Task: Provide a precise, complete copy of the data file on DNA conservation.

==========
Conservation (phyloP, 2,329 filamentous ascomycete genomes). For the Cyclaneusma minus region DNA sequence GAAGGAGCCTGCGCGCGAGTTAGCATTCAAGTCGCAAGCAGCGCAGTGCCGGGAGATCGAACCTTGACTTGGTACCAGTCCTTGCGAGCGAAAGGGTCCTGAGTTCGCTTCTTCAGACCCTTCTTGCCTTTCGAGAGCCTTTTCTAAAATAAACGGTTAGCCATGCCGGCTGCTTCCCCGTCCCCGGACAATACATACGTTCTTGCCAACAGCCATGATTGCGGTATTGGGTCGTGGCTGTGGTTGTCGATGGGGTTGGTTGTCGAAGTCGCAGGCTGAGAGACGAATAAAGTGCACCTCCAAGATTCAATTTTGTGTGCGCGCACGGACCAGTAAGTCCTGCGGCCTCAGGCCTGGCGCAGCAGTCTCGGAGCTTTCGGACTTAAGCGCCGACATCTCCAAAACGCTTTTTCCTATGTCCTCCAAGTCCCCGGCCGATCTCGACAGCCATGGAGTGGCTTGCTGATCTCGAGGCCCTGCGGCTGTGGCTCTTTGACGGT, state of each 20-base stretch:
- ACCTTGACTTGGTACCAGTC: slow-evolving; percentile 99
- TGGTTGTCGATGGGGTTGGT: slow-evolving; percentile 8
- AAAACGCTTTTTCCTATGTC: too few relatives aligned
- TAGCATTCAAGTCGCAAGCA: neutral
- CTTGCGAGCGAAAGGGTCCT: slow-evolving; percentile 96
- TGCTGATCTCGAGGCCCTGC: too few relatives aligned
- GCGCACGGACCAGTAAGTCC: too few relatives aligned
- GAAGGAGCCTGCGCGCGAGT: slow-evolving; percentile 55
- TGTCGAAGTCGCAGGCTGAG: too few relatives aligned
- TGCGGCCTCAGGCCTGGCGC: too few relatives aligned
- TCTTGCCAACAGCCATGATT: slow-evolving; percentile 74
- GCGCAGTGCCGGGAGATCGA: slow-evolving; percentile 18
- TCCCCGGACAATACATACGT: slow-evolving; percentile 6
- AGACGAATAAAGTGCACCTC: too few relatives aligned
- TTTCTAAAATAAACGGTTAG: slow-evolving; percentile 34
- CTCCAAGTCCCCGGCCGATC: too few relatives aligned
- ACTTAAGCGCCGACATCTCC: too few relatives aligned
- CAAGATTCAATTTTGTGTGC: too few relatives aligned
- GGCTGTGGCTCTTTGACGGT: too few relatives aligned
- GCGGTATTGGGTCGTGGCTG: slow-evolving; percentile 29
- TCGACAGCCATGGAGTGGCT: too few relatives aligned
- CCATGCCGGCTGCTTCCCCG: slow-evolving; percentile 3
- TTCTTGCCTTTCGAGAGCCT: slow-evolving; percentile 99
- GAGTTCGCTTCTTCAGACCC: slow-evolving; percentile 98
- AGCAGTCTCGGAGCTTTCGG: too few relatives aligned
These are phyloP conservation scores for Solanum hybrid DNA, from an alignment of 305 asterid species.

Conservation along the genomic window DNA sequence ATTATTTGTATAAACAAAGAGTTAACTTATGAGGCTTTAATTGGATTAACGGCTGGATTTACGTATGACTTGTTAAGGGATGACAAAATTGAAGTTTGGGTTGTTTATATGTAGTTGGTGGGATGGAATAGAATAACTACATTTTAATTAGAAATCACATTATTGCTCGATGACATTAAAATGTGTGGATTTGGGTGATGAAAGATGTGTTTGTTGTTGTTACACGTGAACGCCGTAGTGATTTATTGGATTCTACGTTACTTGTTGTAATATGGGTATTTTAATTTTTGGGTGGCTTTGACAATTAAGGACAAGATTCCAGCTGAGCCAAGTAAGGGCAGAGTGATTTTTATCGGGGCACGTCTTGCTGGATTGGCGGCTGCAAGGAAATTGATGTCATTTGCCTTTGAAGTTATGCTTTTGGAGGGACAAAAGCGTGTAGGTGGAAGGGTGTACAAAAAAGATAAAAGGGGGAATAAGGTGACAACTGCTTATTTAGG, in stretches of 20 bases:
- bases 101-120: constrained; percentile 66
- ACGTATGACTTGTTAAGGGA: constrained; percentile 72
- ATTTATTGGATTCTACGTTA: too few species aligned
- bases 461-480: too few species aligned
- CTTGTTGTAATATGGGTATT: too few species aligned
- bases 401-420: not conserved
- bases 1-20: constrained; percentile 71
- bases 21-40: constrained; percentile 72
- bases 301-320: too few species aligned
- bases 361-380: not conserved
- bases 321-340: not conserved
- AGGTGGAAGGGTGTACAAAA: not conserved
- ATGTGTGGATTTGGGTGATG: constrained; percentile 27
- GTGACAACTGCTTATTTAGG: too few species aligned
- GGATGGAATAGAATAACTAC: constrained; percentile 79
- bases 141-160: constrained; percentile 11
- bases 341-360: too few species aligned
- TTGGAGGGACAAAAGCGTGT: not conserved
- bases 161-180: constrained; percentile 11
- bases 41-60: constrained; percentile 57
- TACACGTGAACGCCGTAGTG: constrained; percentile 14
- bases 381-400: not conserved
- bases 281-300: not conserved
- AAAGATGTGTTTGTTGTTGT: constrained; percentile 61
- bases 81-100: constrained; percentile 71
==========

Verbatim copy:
Conservation (phyloP, 2,329 filamentous ascomycete genomes). For the Cyclaneusma minus region DNA sequence GAAGGAGCCTGCGCGCGAGTTAGCATTCAAGTCGCAAGCAGCGCAGTGCCGGGAGATCGAACCTTGACTTGGTACCAGTCCTTGCGAGCGAAAGGGTCCTGAGTTCGCTTCTTCAGACCCTTCTTGCCTTTCGAGAGCCTTTTCTAAAATAAACGGTTAGCCATGCCGGCTGCTTCCCCGTCCCCGGACAATACATACGTTCTTGCCAACAGCCATGATTGCGGTATTGGGTCGTGGCTGTGGTTGTCGATGGGGTTGGTTGTCGAAGTCGCAGGCTGAGAGACGAATAAAGTGCACCTCCAAGATTCAATTTTGTGTGCGCGCACGGACCAGTAAGTCCTGCGGCCTCAGGCCTGGCGCAGCAGTCTCGGAGCTTTCGGACTTAAGCGCCGACATCTCCAAAACGCTTTTTCCTATGTCCTCCAAGTCCCCGGCCGATCTCGACAGCCATGGAGTGGCTTGCTGATCTCGAGGCCCTGCGGCTGTGGCTCTTTGACGGT, state of each 20-base stretch:
- ACCTTGACTTGGTACCAGTC: slow-evolving; percentile 99
- TGGTTGTCGATGGGGTTGGT: slow-evolving; percentile 8
- AAAACGCTTTTTCCTATGTC: too few relatives aligned
- TAGCATTCAAGTCGCAAGCA: neutral
- CTTGCGAGCGAAAGGGTCCT: slow-evolving; percentile 96
- TGCTGATCTCGAGGCCCTGC: too few relatives aligned
- GCGCACGGACCAGTAAGTCC: too few relatives aligned
- GAAGGAGCCTGCGCGCGAGT: slow-evolving; percentile 55
- TGTCGAAGTCGCAGGCTGAG: too few relatives aligned
- TGCGGCCTCAGGCCTGGCGC: too few relatives aligned
- TCTTGCCAACAGCCATGATT: slow-evolving; percentile 74
- GCGCAGTGCCGGGAGATCGA: slow-evolving; percentile 18
- TCCCCGGACAATACATACGT: slow-evolving; percentile 6
- AGACGAATAAAGTGCACCTC: too few relatives aligned
- TTTCTAAAATAAACGGTTAG: slow-evolving; percentile 34
- CTCCAAGTCCCCGGCCGATC: too few relatives aligned
- ACTTAAGCGCCGACATCTCC: too few relatives aligned
- CAAGATTCAATTTTGTGTGC: too few relatives aligned
- GGCTGTGGCTCTTTGACGGT: too few relatives aligned
- GCGGTATTGGGTCGTGGCTG: slow-evolving; percentile 29
- TCGACAGCCATGGAGTGGCT: too few relatives aligned
- CCATGCCGGCTGCTTCCCCG: slow-evolving; percentile 3
- TTCTTGCCTTTCGAGAGCCT: slow-evolving; percentile 99
- GAGTTCGCTTCTTCAGACCC: slow-evolving; percentile 98
- AGCAGTCTCGGAGCTTTCGG: too few relatives aligned
These are phyloP conservation scores for Solanum hybrid DNA, from an alignment of 305 asterid species.

Conservation along the genomic window DNA sequence ATTATTTGTATAAACAAAGAGTTAACTTATGAGGCTTTAATTGGATTAACGGCTGGATTTACGTATGACTTGTTAAGGGATGACAAAATTGAAGTTTGGGTTGTTTATATGTAGTTGGTGGGATGGAATAGAATAACTACATTTTAATTAGAAATCACATTATTGCTCGATGACATTAAAATGTGTGGATTTGGGTGATGAAAGATGTGTTTGTTGTTGTTACACGTGAACGCCGTAGTGATTTATTGGATTCTACGTTACTTGTTGTAATATGGGTATTTTAATTTTTGGGTGGCTTTGACAATTAAGGACAAGATTCCAGCTGAGCCAAGTAAGGGCAGAGTGATTTTTATCGGGGCACGTCTTGCTGGATTGGCGGCTGCAAGGAAATTGATGTCATTTGCCTTTGAAGTTATGCTTTTGGAGGGACAAAAGCGTGTAGGTGGAAGGGTGTACAAAAAAGATAAAAGGGGGAATAAGGTGACAACTGCTTATTTAGG, in stretches of 20 bases:
- bases 101-120: constrained; percentile 66
- ACGTATGACTTGTTAAGGGA: constrained; percentile 72
- ATTTATTGGATTCTACGTTA: too few species aligned
- bases 461-480: too few species aligned
- CTTGTTGTAATATGGGTATT: too few species aligned
- bases 401-420: not conserved
- bases 1-20: constrained; percentile 71
- bases 21-40: constrained; percentile 72
- bases 301-320: too few species aligned
- bases 361-380: not conserved
- bases 321-340: not conserved
- AGGTGGAAGGGTGTACAAAA: not conserved
- ATGTGTGGATTTGGGTGATG: constrained; percentile 27
- GTGACAACTGCTTATTTAGG: too few species aligned
- GGATGGAATAGAATAACTAC: constrained; percentile 79
- bases 141-160: constrained; percentile 11
- bases 341-360: too few species aligned
- TTGGAGGGACAAAAGCGTGT: not conserved
- bases 161-180: constrained; percentile 11
- bases 41-60: constrained; percentile 57
- TACACGTGAACGCCGTAGTG: constrained; percentile 14
- bases 381-400: not conserved
- bases 281-300: not conserved
- AAAGATGTGTTTGTTGTTGT: constrained; percentile 61
- bases 81-100: constrained; percentile 71